Prof. dr. Valeriu SÎRBU – Dr. Maria-Magdalena ȘTEFAN (Romania)


Tumuli graves represent the most consistent and spectacular data source for the understanding of the social and political changes affecting the North-Thracian communities during the 5th-3rd centuries BC, as peripheries of the early state-like polity - the Odrysian and Macedonian Kingdoms. In the lower Danube area, second Iron Age tumuli landscapes represent a layered mix of former funerary traditions of the late Hallstatt tumular cemeteries, North-Pontic elements, influences coming from the South-Thracian elite graves and the later developments towards monumental funerary architecture - typical for the early Hellenistic period. In the vicinity of the Black Sea shore, the situation is even more complicated, as the burial in tumuli was widely used in the neighboring Greek colonies at the Black Sea and the scholarly interpretation in terms of crisp ethic identity of the deceased is not implicit.

Taking in account this mixed cultural background, the study aims to explore, on one hand, the spatial organization of funerary areas (in selected representative sites) as reflector of social order and memory of ancestors, analyzing the relations of cemeteries and tumuli with the general natural environment, contemporaneous settlements and roads. And, on the other, will quantify the main geomorphological features of embankments (size, shape, structure, and stratigraphy) in order to inquire for any chronological, geographical or social trends embedded in the tumuli landscapes of the Lower Danube, during the early second Iron Age. Special emphasis will be placed on presenting tumuli as complex constructive assembles in which the grave is only one of many elements.



 Prof. dr. Valeriu SÎRBU, Dr. Diana DĂVÎNCĂ (Romania)


An archaeological, anthropological and interdisciplinary detailed analysis of the finds could point out the fact that these remains are the expression of remarkable changes in the mortuary practices as far as the gender, the age and the social status of the deceased are concerned.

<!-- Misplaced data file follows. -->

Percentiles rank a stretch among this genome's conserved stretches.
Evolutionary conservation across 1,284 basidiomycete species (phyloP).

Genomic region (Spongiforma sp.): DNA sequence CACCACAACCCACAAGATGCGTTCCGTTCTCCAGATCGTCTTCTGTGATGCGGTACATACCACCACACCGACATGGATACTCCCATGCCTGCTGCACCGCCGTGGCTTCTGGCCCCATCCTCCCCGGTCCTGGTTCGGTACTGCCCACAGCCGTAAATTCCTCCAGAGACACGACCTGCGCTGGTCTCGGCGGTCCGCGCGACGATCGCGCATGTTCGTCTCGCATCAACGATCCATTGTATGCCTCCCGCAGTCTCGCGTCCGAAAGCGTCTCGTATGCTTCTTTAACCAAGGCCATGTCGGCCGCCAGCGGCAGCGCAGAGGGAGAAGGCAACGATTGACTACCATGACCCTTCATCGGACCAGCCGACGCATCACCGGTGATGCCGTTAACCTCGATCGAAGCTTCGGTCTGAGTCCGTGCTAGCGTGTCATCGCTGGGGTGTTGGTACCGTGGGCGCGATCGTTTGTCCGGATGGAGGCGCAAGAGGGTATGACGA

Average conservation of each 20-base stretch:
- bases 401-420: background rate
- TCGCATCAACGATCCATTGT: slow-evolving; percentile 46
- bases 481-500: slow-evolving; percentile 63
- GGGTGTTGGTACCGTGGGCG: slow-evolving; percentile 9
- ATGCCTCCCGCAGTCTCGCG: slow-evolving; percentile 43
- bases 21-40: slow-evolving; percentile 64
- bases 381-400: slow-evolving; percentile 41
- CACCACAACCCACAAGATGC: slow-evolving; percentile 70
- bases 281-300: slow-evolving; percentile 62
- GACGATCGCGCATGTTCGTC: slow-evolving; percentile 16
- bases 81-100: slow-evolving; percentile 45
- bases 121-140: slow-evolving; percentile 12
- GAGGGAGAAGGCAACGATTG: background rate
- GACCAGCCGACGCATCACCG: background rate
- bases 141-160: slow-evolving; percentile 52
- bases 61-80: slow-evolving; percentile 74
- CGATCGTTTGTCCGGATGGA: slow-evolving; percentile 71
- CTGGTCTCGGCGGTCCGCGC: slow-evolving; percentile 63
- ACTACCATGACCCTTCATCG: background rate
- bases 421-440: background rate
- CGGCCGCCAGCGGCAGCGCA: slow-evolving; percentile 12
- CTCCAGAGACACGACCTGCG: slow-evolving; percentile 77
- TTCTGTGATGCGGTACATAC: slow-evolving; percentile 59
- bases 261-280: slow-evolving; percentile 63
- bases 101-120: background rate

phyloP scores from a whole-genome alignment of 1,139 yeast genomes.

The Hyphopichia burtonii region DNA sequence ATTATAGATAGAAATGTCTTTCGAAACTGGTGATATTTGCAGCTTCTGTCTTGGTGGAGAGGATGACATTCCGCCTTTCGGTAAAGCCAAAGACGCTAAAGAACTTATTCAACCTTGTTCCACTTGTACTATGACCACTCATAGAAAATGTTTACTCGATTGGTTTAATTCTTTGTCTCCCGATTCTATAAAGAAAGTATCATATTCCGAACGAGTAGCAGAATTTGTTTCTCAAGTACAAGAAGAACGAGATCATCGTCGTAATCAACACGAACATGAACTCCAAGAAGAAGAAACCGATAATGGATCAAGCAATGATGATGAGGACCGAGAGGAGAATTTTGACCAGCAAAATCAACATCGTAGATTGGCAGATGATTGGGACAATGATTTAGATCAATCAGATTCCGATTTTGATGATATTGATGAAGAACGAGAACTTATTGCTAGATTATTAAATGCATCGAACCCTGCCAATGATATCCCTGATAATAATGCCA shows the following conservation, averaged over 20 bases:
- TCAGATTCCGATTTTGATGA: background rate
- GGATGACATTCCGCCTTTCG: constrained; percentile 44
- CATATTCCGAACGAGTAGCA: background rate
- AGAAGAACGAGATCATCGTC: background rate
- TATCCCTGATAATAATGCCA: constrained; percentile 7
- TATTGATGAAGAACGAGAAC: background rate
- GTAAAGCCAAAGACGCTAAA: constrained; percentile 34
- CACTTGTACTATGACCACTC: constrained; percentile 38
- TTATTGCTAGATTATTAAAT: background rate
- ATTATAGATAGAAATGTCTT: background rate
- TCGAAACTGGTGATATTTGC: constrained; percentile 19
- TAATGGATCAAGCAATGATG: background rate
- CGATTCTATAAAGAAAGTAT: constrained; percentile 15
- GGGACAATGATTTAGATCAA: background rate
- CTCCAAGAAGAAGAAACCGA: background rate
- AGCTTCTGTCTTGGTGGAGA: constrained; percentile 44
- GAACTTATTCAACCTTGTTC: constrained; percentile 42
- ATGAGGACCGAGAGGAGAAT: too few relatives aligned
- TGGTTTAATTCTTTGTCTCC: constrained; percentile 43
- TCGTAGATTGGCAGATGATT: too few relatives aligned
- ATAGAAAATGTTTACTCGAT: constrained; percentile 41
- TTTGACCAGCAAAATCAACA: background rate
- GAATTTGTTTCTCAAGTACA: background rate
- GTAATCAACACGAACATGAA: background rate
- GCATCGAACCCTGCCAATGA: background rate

In all, one has identified, in 34 deposits with human bones, 57 individuals, 48 inhumed and only 9 cremated, dated in 300 BC – 101/106 AD. 38 of the 48 inhumed were chidren under seven years old, 20 of which were even younger than one year! On the other hand, all the cremated, but one, were adults.

No rule could be seen in the deposit or the orientation of the inhumed bodies, no matter the gender or the age. In a deposit the number of individuals varies from one to six deceased, no matter the rite, the age or the condition of skeletons.

Out of the 48 inhumed children, only for 25 were found bones from all the skeleton, one of them was missing the skull, and for 22 only isolated bones!

We need to mention that deposits of objects (such as on the southern and western sides) might have delimited the human bones, as well as animal offerings (such as on the north-eastern side); the other sides have been highly destroyed, consequently we could not know their situation.

Two main directions of interpretation could be settled if we take into consideration all the information at our disposal.

a) It is a necropolis where the Dacian community has applied, for four centuries, a strict „filter” for the gender, age, and social status of the deceased in order to establish the right rite or ritual performed for each. If it was an ordinary necropolis, then, in the first stage, they practiced the cremation only, and the deceased were warriors (including an Infans I), it followed a transition stage, when cremation and inhumation were practiced, for adults, teenagers and children; during the last stage, only little children were all inhumed.

b) In the last stage of functioning, that is the first century AD, it has become a sacred area where only children were inhumed, after having been, for a while, exposed/decomposed. We are not aware, so far, of a similar discovery – a necropolis just for children, inhumed or cremated, at the Thracians or the Celts from the central-eastern Europe. But, such discoveries are well known in the Greek-Roman world and other areas.